SAUDI ARABIA: Banished from the kingdoms

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Director Peter Berg’s ‘The Kingdom,’ a star-studded Hollywood blockbuster set in Saudi Arabia, has been banned from the screens of at least three Persian Gulf kingdoms.

Puritanical Saudi Arabia, where most of the film’s story unfolds, doesn’t allow any movie theaters. But other Gulf states have given the film a big thumbs-down. News agencies report that Kuwaiti censors have banished the film from the nation’s screens. Even libertine Bahrain’s Ministry of Information has barred the action-packed thriller.

‘The movie, ‘The Kingdom,’ was banned from cinemas here because it is not in conformity with the censorship laws of the Kingdom of Bahrain,’ said an official at Bahrain’s Ministry of Information, who spoke on condition of anonymity.

Released this month in the Middle East, ‘The Kingdom’ tells the tale of a group of federal agents who fly to the Persian Gulf to track down the terrorist who is the mastermind behind the killing of American oil workers and their families in Riyadh.


Much of the the movie was filmed in the Persian Gulf city of Abu Dhabi, in the United Arab Emirates, which, along with Qatar, has allowed the movie to show in cinemas.

Starring Oscar winners Jamie Foxx and Chris Cooper, along with ‘Alias’ star Jennifer Garner, the film has proved a fairly big hit in the Arab world. It strives hard to sensitively depict daily life in the oil-rich, religiously conservative Gulf. It adheres to a standard buddy-cop formula. Foxx and his team of no-nonsense G-men first resent then team up with and befriend a hardworking and talented Saudi cop. (It wouldn’t be much of a spoiler to reveal who gets killed at the end of the movie.)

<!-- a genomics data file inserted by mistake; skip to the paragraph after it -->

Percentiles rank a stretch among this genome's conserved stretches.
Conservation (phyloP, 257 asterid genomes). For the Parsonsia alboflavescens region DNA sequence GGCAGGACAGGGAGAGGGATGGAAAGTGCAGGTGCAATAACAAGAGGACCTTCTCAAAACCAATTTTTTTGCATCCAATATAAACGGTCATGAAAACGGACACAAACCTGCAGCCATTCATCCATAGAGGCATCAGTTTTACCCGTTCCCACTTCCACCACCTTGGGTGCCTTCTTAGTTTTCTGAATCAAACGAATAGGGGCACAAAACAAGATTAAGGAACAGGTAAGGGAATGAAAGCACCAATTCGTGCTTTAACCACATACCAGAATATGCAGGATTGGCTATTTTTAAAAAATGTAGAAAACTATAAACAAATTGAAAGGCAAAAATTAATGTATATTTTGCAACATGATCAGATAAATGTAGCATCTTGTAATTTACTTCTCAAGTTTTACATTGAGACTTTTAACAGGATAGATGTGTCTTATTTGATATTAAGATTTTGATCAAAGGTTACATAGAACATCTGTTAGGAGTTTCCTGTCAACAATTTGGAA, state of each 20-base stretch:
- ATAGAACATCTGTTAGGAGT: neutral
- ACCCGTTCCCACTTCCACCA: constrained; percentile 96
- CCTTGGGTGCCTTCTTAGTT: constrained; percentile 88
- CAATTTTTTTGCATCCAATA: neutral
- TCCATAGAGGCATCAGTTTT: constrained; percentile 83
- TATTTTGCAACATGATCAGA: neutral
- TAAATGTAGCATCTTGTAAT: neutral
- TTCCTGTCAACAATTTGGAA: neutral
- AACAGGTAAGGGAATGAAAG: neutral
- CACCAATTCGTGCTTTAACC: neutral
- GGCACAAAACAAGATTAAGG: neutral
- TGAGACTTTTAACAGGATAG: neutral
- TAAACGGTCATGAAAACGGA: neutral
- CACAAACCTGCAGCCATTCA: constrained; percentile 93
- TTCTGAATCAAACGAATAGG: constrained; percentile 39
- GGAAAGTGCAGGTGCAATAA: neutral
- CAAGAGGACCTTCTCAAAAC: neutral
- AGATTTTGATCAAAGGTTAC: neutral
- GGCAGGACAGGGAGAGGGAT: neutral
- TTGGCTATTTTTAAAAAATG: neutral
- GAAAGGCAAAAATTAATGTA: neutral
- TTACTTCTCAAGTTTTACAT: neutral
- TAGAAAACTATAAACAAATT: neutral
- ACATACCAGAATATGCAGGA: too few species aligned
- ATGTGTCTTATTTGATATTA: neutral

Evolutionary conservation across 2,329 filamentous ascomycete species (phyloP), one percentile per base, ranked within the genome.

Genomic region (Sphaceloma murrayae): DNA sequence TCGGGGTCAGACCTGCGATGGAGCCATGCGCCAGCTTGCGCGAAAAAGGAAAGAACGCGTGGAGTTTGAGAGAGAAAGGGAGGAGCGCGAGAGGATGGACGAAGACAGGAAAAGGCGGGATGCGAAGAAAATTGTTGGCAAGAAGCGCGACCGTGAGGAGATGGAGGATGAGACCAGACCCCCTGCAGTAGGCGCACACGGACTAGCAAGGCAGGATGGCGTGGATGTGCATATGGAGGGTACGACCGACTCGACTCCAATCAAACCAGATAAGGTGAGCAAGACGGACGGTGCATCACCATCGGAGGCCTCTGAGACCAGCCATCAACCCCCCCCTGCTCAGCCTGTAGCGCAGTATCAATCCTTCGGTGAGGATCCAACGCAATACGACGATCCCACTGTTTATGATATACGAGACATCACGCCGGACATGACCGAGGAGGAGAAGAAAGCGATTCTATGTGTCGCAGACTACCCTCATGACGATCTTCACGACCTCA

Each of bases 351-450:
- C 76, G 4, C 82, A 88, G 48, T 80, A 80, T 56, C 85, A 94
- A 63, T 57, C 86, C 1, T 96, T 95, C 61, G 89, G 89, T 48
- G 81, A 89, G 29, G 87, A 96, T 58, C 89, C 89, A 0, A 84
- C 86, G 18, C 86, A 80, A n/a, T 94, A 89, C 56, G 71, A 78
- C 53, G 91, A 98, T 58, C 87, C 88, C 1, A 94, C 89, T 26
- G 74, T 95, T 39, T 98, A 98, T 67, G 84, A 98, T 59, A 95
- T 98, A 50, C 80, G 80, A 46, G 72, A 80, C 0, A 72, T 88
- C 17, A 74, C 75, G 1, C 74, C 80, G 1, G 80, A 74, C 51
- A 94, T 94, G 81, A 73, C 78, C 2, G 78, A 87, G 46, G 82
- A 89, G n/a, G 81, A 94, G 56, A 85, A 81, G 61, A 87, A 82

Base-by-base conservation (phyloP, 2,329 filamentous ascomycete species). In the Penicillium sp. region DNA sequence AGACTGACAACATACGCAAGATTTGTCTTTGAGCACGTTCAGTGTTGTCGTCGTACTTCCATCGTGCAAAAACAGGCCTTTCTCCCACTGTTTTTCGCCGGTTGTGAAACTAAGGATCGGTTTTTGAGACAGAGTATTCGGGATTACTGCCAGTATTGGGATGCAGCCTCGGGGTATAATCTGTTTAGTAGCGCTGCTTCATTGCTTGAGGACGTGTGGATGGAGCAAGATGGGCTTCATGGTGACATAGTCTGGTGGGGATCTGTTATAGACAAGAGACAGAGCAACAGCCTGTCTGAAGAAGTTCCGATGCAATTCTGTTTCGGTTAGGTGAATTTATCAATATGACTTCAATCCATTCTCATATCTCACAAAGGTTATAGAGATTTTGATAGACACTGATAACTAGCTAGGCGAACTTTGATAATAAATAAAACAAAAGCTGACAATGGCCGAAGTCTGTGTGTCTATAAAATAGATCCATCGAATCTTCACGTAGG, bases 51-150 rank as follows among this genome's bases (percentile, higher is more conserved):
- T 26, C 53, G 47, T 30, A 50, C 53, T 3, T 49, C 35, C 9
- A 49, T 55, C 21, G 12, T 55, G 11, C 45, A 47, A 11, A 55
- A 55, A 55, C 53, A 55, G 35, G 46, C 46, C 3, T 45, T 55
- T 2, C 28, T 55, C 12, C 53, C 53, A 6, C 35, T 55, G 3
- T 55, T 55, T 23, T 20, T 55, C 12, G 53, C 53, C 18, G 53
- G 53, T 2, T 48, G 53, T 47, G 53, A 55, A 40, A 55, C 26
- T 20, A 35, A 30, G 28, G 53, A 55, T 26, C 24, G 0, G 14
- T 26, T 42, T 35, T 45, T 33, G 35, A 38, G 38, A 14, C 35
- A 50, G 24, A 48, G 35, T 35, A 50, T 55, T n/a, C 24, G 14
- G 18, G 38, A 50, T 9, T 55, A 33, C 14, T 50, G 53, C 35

But perhaps the film’s suggestion that extremists have infiltrated Saudi security forces rankled Gulf censors.

‘The film vilifies a brotherly country, the Kingdom of Saudi Arabia,’ the Bahraini official said in a phone conversation from Manama. ‘It attempts to show Saudi Arabia as a country that supports terrorism or helps propagate it.’

All films shown in Bahrain must be screened by the Information Ministry before being allowed in movie theaters, and quite a few get barred. ‘Many films shown in Europe and the U.S. do not conform with the nature of societies and culture in Bahrain,’ he said.

— Borzou Daragahi and Raed Rafei in Beirut